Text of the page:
In the 1990s 'gas' for domestic use comes to us through pipes from the North Sea and is used as a fuel, for heat or cooking - but most older people can still remember when 'town gas' was made from coal. It came from a local 'gas works' and was also used in the home, and by industry, mainly as a source of heat. Coal gas, made in much the same way, had first been used nearly two hundred years previously - but to provide lighting for streets and large buildings.
The first 'gas works' for public supply was set up in London by the first gas company at the height of the period usually defined as 'the industrial revolution'. There are numerous publications about this period and most, as noted earlier, give very scant attention ‑if a mention at all - to either London or the early gas industry.
This chapter, then, is a brief introduction, first of all to the early gas industry itself, and then to its location in London. It provides a background to the subject matter of the rest of the book.
EXPERIMENTERS AND FORERUNNERS
Coal gas was first used commercially for lighting at the start of the nineteenth century. Before this there was a long process of development. First, there had to be the realisation that gases from coal were inflammable,1 and that this might provide a source of light which could be harnessed. Then the possibility of making a similar gas artificially had to be discovered, and a reproducible method of doing so had to be 'invented'. Then equipment and a distribution methodology had to be designed.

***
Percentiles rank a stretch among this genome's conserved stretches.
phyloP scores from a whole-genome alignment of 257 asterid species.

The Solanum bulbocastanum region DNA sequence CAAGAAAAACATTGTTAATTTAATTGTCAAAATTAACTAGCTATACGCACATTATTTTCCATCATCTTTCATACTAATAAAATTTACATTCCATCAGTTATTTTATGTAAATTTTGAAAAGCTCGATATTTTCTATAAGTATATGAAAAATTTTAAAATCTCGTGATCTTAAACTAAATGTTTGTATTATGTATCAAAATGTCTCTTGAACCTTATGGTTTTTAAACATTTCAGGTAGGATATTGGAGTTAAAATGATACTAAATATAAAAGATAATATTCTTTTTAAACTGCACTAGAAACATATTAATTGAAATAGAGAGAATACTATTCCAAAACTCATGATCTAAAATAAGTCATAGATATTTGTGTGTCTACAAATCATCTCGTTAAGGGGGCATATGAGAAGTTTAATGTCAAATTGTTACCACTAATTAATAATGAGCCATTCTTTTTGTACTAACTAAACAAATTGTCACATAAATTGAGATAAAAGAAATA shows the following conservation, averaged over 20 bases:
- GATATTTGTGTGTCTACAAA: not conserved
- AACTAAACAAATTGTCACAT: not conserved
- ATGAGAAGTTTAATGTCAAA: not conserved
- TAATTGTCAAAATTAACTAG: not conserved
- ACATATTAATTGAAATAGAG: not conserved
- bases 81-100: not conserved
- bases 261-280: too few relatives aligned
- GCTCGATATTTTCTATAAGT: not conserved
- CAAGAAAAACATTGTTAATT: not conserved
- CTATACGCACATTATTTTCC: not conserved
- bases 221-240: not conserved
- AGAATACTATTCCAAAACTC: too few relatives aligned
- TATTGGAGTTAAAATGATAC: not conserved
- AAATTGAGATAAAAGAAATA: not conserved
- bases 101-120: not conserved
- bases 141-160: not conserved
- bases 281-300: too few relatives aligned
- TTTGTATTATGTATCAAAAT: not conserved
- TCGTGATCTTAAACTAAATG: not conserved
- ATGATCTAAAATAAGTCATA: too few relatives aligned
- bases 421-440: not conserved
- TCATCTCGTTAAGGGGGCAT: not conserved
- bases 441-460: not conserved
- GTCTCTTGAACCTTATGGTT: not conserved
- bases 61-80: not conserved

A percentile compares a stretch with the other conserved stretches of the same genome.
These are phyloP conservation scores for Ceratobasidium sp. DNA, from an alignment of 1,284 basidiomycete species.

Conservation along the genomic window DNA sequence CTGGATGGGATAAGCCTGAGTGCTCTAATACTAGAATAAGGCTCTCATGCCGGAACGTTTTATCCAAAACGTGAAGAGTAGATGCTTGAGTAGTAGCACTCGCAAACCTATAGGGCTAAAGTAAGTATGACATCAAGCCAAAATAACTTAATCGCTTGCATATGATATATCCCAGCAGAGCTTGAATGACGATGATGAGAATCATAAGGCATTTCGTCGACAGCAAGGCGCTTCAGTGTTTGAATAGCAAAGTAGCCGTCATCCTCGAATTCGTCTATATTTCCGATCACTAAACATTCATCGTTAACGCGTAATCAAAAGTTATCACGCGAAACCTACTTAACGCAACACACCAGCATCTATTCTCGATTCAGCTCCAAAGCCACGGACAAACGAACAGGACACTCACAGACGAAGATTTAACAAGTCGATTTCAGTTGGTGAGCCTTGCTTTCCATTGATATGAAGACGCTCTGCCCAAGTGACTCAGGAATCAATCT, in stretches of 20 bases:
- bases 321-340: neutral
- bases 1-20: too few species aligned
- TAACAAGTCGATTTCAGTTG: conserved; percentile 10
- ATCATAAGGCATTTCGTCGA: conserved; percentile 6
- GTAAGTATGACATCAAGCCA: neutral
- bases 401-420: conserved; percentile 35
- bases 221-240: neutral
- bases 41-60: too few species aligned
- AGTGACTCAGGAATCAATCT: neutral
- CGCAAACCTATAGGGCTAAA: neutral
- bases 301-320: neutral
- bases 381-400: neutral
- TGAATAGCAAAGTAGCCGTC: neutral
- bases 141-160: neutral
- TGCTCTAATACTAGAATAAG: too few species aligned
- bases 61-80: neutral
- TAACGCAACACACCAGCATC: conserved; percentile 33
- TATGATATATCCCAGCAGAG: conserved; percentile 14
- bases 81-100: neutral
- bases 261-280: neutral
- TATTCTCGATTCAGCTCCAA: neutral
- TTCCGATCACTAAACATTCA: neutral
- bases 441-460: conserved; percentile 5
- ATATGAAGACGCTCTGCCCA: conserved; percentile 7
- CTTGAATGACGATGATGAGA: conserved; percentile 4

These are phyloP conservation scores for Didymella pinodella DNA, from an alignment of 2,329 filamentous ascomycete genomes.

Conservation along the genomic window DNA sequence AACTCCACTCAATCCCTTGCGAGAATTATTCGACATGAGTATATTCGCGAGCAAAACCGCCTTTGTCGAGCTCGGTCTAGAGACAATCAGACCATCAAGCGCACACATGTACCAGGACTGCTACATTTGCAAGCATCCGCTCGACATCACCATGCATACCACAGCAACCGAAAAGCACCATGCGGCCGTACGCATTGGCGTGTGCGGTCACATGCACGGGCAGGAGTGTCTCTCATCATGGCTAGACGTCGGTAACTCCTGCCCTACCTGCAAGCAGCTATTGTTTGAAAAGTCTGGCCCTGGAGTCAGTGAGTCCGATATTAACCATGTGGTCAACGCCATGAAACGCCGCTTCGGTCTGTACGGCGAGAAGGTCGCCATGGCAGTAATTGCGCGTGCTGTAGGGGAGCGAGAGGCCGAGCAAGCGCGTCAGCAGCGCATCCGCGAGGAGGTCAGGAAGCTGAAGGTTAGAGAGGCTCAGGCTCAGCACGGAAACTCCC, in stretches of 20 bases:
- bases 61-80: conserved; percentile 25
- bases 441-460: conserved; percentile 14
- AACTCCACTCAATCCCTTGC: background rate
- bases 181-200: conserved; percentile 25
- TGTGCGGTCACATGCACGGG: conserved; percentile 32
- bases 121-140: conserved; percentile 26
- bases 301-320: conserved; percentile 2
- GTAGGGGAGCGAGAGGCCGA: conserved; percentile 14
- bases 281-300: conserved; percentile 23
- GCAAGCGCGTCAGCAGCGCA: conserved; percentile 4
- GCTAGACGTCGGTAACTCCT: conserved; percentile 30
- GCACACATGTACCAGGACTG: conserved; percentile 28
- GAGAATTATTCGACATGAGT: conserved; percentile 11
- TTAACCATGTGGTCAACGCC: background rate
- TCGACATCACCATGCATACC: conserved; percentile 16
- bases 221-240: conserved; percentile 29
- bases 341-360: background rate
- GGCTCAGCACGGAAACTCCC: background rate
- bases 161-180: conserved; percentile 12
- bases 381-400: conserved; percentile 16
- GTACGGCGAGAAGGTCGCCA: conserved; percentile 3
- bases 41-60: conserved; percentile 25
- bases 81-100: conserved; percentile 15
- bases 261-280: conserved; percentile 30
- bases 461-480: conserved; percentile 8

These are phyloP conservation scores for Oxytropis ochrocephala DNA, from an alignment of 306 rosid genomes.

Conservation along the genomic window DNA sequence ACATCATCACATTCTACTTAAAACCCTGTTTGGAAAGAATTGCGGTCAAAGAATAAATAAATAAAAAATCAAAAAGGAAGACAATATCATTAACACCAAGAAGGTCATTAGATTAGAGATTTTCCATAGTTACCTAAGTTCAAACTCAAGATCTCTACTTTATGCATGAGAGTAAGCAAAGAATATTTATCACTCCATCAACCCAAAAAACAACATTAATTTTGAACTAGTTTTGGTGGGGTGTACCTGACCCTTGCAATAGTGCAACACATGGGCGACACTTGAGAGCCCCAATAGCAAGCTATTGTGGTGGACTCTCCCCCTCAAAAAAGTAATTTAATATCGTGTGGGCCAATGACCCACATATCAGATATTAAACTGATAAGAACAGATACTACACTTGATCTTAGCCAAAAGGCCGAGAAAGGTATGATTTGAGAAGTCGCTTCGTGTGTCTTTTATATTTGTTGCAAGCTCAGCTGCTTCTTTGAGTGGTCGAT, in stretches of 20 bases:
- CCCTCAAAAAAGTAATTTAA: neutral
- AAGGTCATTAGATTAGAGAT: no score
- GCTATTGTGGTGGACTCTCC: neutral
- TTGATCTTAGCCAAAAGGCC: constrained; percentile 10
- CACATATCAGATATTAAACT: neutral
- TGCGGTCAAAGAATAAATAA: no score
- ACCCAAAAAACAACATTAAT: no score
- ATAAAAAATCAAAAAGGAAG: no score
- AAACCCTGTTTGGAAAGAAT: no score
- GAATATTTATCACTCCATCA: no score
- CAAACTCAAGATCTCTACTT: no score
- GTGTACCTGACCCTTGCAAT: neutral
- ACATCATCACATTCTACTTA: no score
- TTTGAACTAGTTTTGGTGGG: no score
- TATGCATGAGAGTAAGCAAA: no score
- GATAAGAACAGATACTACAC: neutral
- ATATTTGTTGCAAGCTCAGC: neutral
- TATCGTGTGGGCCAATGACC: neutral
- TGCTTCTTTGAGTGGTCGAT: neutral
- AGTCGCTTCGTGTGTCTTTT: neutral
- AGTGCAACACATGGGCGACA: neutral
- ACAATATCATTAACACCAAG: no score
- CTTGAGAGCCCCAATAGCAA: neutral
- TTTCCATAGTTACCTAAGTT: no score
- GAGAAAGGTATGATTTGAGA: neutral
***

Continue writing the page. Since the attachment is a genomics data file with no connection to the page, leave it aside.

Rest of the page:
Histories of the gas industry usually begin with a description of this 'run-in' period and the contributors to it.
Experimenters and observers examined natural gas, looked at the nature of gases and in particular at the gas, which came from coal. None of these experimenters lived and worked in London ‑except perhaps Stephen Hales who was vicar of Twickenham, now in Greater London. Knowledge based institutions in London provided a centralised information exchange for such ideas. In particular, London was the base for the Royal Society.
Although there was little in the way of any formal academic structure for technical subjects, London supported a lively network of independent lecturers and discussion groups. There were similar bodies in other large cities, but London could provide some sort of focus for all of them because it was the capital city.